The Stroller Strategy: Adorable French Rom-Com
The Stroller Strategy is a charming French romantic comedy that plays with the idea of what happens when a baby unexpectedly enters the life of a young bachelor. Much like the 1987 American comedy, 3 Men and a Baby (which, by the way was adapted from the French hit Trois Hommes et un Couffin) the film is full of humorous situations mostly centered around the cliché that a single male is incapable of properly taking care of an infant. Cliché or not, the film manages to work regardless of the far-fetched initial set up due in large part to the incredible magnetism of French heartthrob, Raphaël Personnaz. He’s not just a handsome face but also a true talent whose screen presence is one to rival that of the hottest American star. With good looks and cherubic charm, Personnaz is definitely one to watch.
Personnaz (who kind of looks like a younger Zach Braff) stars as single Parisian, Thomas who had a terrific girlfriend whom he fell in love with at first sight. After a brilliantly devised series of short scenes in a stairwell Thomas loses Marie, the love of his life several years later due to his inability to commit to the idea of having a family. In one of the best sequences I’ve ever seen in any movie (it’s so good it could have worked well on its own as a short film) the history of the couple’s relationship is played out beautifully in a very concise and clever way. So, it’s only fitting when this same location serves as the source of Thomas’ sudden responsibility when he is made the temporary guardian of a baby. The scenario involving a case of mistaken identity when the mother is admitted to the hospital is a bit silly and far-fetched, but it’s forgivable since Personnaz makes it work. How? By rolling his gorgeous blue eyes and taking advantage of the situation.
As it turns out, Marie (Charlotte Le Bon, a dazzlingly fetching on-screen paramour) now runs some kind of baby care facility. So, Thomas quickly gets the idea to pretend to be the father of his new charge in order to win back the girlfriend who wanted to have a child with him but left him when he showed no interest in developing their relationship. In order to prove he is ready to take the next step toward marriage and family, Thomas goes on a humorous adventure to get the girl of his dreams to believe he has changed. His only guide is his best friend Paul (Jérôme Commandeur), an ex-Tennis star on the make for woman attracted to young dads. In comical sequence, Paul trains Thomas to walk properly with a stroller. However, Thomas soon learns he is left to his own devices and instincts when he begins to form a bound with the baby who fell into his life.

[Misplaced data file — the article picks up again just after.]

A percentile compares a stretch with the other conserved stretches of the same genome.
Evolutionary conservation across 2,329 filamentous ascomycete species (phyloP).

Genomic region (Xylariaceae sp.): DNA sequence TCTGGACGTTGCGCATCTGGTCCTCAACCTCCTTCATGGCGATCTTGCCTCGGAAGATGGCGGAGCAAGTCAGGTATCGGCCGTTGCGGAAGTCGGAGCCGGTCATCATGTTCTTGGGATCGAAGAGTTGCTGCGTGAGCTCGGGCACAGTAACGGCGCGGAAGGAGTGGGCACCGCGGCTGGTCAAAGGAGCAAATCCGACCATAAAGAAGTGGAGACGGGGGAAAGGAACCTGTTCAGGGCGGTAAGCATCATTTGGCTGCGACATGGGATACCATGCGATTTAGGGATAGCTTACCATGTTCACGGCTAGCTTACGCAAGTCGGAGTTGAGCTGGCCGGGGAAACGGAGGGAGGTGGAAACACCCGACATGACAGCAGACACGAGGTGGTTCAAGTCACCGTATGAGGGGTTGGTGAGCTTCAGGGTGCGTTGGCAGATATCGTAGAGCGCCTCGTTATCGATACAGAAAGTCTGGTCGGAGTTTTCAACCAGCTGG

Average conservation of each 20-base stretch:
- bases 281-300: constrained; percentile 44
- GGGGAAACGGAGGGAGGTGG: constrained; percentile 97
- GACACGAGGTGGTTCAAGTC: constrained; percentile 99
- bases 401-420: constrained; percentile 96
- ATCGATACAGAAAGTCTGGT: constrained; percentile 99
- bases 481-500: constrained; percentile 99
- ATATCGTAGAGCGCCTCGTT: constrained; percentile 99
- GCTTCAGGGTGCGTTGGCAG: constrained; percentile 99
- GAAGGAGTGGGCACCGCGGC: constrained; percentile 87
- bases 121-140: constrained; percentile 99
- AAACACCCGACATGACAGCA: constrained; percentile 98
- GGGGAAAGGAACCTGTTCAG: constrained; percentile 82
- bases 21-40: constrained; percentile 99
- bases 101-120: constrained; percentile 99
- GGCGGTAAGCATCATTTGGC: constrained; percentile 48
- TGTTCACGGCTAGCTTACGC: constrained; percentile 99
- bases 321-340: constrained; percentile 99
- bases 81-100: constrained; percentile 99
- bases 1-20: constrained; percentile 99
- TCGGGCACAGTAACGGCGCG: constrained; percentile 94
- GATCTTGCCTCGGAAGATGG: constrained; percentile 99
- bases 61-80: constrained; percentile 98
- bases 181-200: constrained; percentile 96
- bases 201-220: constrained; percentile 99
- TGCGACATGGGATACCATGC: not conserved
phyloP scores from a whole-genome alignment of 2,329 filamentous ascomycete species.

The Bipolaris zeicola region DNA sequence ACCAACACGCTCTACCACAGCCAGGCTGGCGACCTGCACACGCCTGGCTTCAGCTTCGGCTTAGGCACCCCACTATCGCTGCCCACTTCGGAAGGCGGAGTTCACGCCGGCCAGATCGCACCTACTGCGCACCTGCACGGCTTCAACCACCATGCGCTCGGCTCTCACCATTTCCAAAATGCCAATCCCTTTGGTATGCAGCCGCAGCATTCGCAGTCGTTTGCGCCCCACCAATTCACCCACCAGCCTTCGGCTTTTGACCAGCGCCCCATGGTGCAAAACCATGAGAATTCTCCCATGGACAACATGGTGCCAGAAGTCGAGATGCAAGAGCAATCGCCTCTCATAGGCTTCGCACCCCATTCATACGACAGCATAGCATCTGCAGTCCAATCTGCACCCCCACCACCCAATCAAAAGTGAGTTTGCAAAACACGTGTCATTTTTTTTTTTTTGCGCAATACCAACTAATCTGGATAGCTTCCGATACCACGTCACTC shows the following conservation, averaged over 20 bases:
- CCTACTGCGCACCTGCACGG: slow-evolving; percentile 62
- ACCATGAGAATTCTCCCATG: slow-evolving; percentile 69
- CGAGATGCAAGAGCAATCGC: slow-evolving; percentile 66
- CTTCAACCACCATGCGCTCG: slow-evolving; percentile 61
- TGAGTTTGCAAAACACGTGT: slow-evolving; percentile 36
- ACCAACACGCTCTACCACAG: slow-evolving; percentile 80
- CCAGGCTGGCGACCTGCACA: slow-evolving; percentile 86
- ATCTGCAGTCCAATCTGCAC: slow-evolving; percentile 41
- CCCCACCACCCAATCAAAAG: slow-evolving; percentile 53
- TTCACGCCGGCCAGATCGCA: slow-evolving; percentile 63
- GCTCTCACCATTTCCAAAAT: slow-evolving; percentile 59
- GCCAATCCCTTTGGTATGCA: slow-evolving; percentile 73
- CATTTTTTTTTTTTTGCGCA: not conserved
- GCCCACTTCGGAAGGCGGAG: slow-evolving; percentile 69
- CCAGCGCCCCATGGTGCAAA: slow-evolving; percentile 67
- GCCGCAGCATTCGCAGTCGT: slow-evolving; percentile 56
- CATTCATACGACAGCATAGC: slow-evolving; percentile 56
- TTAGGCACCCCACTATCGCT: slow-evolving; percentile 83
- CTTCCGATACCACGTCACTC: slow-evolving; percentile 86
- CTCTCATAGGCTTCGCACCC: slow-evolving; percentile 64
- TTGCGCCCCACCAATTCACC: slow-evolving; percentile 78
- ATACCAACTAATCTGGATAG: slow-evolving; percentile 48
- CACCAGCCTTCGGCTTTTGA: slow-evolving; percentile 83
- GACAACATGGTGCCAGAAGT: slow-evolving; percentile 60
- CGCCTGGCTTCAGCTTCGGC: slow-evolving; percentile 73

That’s when things get complicated and the dramatic situations ring true. Director Clément Michel clearly has a comedy on his hands, however he doesn’t shy away from the very real emotions of what it means to be a parent (the frustrations and the fears). Personnaz has a couple of terrific scenes where he’s challenged by the feelings he’s developed for his irresistibly charming little co-star. Yet, as heightened as some of these moments get they are evenly dispersed through out the film and don’t get in the way of the comedy, or visa versa. The comedic situations are for the most part amusing without going overboard with a few exceptions (it is a French comedy after all). One of my favorite moments is when Thomas is trying to remove little baby Leo’s onesie for the first time. Although he tugs at the garment in steady repetition causing the child to vibrate as if stuck at the end of a conveyor built, the little doll just smiles as if he’s in on the gag.
The Stroller Strategy opens in Los Angeles, June 28 at Laemmle's Music Hall on Wilshire Blvd in Beverly Hills. The hit romantic comedy runs a brisk 90 minutes in French with English subtitles. But don’t let subtitles scare you off. With a comedy as thoroughly entertaining as this one, you’ll get caught up in the moment and forget you’re reading the dialogue in no time. Besides, it’s the silent moments between actors that really tell the story of any film. And in this case that story is a humorously touching one.